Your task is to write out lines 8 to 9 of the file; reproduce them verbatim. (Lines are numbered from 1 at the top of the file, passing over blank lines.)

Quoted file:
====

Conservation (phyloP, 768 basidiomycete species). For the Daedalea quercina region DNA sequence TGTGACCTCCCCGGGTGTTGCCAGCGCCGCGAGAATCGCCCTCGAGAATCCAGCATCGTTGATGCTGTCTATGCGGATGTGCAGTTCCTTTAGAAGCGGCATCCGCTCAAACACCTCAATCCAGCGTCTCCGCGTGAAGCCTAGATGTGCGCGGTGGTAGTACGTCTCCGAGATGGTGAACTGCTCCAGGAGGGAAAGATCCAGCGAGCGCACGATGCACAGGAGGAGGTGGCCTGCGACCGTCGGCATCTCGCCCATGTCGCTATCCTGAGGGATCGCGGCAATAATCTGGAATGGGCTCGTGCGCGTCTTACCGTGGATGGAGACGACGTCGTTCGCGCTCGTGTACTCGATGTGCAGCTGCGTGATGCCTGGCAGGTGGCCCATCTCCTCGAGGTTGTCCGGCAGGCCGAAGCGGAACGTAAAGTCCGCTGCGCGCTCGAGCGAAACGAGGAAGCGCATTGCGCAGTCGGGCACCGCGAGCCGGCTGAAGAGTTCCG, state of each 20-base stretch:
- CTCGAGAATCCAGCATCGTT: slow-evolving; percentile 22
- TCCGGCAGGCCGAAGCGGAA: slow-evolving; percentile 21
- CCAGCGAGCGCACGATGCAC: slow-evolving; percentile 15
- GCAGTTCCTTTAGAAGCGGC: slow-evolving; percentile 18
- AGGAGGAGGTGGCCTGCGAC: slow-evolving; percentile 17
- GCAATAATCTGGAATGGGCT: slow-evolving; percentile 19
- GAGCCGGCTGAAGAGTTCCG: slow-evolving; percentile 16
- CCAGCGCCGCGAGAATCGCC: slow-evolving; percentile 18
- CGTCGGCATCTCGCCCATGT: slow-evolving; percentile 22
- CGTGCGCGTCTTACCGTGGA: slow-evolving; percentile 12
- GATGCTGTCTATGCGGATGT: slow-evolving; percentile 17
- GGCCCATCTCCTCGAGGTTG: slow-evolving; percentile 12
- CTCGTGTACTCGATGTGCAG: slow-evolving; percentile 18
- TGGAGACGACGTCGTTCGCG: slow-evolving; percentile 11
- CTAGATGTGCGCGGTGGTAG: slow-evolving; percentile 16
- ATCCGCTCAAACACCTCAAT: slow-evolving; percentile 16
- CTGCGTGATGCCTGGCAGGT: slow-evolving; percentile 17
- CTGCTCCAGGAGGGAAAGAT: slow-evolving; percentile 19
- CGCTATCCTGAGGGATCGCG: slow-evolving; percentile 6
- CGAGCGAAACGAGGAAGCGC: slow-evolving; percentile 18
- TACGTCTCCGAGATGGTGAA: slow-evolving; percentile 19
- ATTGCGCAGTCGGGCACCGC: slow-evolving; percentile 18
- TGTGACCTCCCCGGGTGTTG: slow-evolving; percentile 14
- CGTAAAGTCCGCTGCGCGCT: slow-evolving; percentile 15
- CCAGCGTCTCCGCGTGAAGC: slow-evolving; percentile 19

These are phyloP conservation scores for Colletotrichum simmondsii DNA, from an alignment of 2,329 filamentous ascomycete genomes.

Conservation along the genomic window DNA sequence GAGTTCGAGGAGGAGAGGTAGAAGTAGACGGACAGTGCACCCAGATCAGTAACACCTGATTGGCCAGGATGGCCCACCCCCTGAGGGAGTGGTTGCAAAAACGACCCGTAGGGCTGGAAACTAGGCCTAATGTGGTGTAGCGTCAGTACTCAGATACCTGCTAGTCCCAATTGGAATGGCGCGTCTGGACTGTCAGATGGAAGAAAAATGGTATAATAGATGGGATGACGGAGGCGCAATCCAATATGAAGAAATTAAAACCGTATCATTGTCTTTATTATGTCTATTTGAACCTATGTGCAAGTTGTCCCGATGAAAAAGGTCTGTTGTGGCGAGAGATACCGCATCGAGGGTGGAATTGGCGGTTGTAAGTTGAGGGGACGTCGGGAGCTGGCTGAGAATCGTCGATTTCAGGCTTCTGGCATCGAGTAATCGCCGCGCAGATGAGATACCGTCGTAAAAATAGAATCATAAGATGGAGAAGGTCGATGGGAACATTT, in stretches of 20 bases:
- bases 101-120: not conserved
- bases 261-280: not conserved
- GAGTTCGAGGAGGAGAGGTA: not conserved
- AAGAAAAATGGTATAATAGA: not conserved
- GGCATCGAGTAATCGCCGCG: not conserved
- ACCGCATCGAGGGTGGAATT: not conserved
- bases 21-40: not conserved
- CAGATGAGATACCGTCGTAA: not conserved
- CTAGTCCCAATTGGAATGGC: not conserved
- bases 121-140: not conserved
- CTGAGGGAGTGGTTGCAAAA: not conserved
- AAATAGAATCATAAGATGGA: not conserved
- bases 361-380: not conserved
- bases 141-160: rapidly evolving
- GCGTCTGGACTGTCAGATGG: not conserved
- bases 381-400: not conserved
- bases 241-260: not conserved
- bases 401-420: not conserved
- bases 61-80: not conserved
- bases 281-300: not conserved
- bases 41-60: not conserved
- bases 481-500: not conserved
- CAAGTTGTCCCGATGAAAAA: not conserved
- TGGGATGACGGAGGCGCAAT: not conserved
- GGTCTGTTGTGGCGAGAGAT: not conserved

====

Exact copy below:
- GAGCCGGCTGAAGAGTTCCG: slow-evolving; percentile 16
- CCAGCGCCGCGAGAATCGCC: slow-evolving; percentile 18